The wilderness area of Southern Ontario is home to several species of fireflies. The light show may be seen for several weeks in summer, when the weather gets warm and humid, usually between late June and early July. As the darkness creeps in, the green flashes appear among the trees and grasses, and this performance typically lasts for only a couple of hours.
The bugs produce bioluminescent light in their abdomen, and it serves for communication during their mating season. Thousands of males fly around trying to impress the females, while the latter just sit on grass blades assessing the efforts. When a female chooses the "right partner," she points her abdomen in his direction, so that the select could see her twinkling response. Sadly, after the mating and laying the eggs, all adults die.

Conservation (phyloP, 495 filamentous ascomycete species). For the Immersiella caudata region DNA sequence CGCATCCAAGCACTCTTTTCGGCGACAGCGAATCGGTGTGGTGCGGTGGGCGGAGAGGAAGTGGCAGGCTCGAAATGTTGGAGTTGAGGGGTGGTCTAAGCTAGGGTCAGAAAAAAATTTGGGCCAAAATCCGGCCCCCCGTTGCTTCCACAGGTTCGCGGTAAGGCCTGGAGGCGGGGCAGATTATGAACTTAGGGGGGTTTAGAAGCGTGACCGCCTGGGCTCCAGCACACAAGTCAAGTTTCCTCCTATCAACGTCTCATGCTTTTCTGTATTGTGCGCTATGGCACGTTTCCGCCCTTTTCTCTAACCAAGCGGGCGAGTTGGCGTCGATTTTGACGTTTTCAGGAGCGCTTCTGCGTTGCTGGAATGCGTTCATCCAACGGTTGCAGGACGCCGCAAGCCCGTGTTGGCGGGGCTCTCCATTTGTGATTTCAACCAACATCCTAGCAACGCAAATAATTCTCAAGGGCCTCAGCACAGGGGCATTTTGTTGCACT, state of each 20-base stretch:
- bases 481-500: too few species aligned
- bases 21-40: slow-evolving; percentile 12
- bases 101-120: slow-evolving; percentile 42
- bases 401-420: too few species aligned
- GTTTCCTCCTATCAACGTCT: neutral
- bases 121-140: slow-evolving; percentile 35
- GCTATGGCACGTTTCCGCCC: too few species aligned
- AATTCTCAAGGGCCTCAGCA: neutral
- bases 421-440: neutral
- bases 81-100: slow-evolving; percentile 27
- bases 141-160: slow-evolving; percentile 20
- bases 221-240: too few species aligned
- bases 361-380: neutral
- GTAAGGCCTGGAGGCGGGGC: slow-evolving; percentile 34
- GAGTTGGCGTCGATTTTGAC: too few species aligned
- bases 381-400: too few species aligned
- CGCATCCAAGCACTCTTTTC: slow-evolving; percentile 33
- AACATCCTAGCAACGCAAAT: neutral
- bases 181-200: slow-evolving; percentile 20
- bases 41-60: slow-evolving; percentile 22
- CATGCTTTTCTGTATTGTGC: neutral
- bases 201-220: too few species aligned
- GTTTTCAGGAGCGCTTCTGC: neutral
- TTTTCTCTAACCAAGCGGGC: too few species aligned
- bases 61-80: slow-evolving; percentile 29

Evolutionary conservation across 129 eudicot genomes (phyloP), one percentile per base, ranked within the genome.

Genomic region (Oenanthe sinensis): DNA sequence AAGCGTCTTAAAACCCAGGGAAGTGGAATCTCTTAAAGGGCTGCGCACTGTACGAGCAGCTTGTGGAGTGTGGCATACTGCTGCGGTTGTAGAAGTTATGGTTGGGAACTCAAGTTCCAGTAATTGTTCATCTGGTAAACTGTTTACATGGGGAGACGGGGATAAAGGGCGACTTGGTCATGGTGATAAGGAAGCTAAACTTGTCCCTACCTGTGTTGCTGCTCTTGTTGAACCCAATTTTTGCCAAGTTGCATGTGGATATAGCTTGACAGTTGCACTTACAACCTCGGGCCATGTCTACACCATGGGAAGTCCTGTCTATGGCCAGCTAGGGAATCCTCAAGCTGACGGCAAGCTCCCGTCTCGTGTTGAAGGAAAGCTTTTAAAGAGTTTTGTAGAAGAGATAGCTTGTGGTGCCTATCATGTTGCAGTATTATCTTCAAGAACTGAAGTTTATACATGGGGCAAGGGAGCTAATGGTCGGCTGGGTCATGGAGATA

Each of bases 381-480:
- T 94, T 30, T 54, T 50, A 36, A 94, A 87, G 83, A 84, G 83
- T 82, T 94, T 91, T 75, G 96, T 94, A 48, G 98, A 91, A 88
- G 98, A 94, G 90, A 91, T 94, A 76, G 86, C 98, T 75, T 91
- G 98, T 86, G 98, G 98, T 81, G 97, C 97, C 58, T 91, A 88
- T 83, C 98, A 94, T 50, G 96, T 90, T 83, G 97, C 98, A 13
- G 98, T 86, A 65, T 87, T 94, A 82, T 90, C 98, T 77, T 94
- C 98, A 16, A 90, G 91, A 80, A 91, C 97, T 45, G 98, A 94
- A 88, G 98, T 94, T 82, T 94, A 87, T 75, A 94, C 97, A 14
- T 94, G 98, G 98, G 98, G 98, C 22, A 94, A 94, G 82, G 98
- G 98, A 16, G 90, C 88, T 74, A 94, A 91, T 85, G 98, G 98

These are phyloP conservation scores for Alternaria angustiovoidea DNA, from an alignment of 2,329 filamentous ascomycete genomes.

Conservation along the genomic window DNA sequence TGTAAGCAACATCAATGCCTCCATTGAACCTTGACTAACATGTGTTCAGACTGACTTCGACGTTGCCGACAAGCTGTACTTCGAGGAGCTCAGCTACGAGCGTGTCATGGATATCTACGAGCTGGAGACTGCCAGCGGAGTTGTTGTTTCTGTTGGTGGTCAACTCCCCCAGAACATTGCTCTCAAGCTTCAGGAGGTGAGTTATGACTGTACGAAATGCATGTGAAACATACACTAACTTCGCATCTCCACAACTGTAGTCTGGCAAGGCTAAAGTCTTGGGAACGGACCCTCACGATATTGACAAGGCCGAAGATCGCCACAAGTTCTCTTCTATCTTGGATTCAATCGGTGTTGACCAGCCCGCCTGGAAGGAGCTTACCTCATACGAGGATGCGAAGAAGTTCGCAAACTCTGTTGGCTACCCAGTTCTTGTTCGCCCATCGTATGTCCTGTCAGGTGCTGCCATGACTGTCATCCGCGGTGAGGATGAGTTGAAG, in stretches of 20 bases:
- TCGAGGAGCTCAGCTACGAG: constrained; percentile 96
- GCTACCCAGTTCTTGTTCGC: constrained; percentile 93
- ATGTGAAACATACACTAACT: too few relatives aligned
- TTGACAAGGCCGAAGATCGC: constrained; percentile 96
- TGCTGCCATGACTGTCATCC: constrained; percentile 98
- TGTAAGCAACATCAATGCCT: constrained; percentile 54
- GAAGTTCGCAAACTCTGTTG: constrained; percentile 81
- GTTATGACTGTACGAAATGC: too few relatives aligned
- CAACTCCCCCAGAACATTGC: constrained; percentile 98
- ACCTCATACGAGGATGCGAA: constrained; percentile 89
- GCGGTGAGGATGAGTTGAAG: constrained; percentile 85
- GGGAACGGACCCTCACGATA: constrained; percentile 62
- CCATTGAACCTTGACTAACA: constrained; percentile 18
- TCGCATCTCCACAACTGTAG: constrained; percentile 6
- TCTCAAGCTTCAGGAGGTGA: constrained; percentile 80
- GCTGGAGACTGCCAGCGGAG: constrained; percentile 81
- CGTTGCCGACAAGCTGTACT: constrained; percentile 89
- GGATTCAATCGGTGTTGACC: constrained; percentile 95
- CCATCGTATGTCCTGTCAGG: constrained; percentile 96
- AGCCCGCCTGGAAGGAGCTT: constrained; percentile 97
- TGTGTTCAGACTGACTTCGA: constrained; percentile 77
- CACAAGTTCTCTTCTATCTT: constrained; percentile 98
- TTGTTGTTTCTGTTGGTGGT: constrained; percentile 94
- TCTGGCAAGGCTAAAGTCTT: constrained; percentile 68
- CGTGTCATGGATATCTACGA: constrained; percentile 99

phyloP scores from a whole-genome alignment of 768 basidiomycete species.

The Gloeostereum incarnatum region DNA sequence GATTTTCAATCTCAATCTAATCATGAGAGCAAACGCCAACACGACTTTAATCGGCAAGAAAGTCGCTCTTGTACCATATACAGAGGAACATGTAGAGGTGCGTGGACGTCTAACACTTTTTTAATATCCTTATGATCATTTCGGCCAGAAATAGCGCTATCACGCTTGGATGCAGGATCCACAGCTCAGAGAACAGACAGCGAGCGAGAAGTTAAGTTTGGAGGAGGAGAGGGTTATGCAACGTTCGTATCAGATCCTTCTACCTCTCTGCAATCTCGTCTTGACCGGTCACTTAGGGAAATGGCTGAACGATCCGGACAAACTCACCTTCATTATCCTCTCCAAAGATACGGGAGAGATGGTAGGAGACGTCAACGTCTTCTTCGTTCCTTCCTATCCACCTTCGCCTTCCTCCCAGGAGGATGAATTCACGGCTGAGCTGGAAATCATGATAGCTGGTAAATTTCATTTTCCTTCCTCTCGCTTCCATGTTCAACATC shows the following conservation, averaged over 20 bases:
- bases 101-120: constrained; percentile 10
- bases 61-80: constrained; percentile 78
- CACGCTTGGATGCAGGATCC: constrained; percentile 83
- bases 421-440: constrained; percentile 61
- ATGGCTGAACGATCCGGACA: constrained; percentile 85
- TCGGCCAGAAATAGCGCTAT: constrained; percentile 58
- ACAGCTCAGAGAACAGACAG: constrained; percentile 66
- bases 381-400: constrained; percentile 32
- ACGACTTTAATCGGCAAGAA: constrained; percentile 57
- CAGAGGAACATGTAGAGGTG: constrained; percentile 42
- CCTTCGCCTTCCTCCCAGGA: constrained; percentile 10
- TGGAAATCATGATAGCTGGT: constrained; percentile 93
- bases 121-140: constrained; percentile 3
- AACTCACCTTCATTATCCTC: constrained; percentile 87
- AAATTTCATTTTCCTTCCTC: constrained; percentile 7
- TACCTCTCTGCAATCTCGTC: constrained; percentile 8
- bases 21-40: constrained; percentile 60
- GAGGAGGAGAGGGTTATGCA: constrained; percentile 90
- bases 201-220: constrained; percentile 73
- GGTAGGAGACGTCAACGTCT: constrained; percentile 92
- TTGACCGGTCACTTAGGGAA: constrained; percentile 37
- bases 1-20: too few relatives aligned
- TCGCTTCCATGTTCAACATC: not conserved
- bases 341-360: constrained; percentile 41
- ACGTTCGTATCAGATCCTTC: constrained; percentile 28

Ojibway Nature Reserve, located on the southern tip of Ontario near the border with Michigan, is one of the best places to observe the charming spectacle. Another firefly location is the Algonquin Provincial Park, about 152 mi (245 km) west of Ottawa. Some viewing spots may be found even closer to the capital, namely south or south-west of the city near the lakes. Chaffey's Lock is a good location, only around 78 mi (125 km) from the city of Ottawa.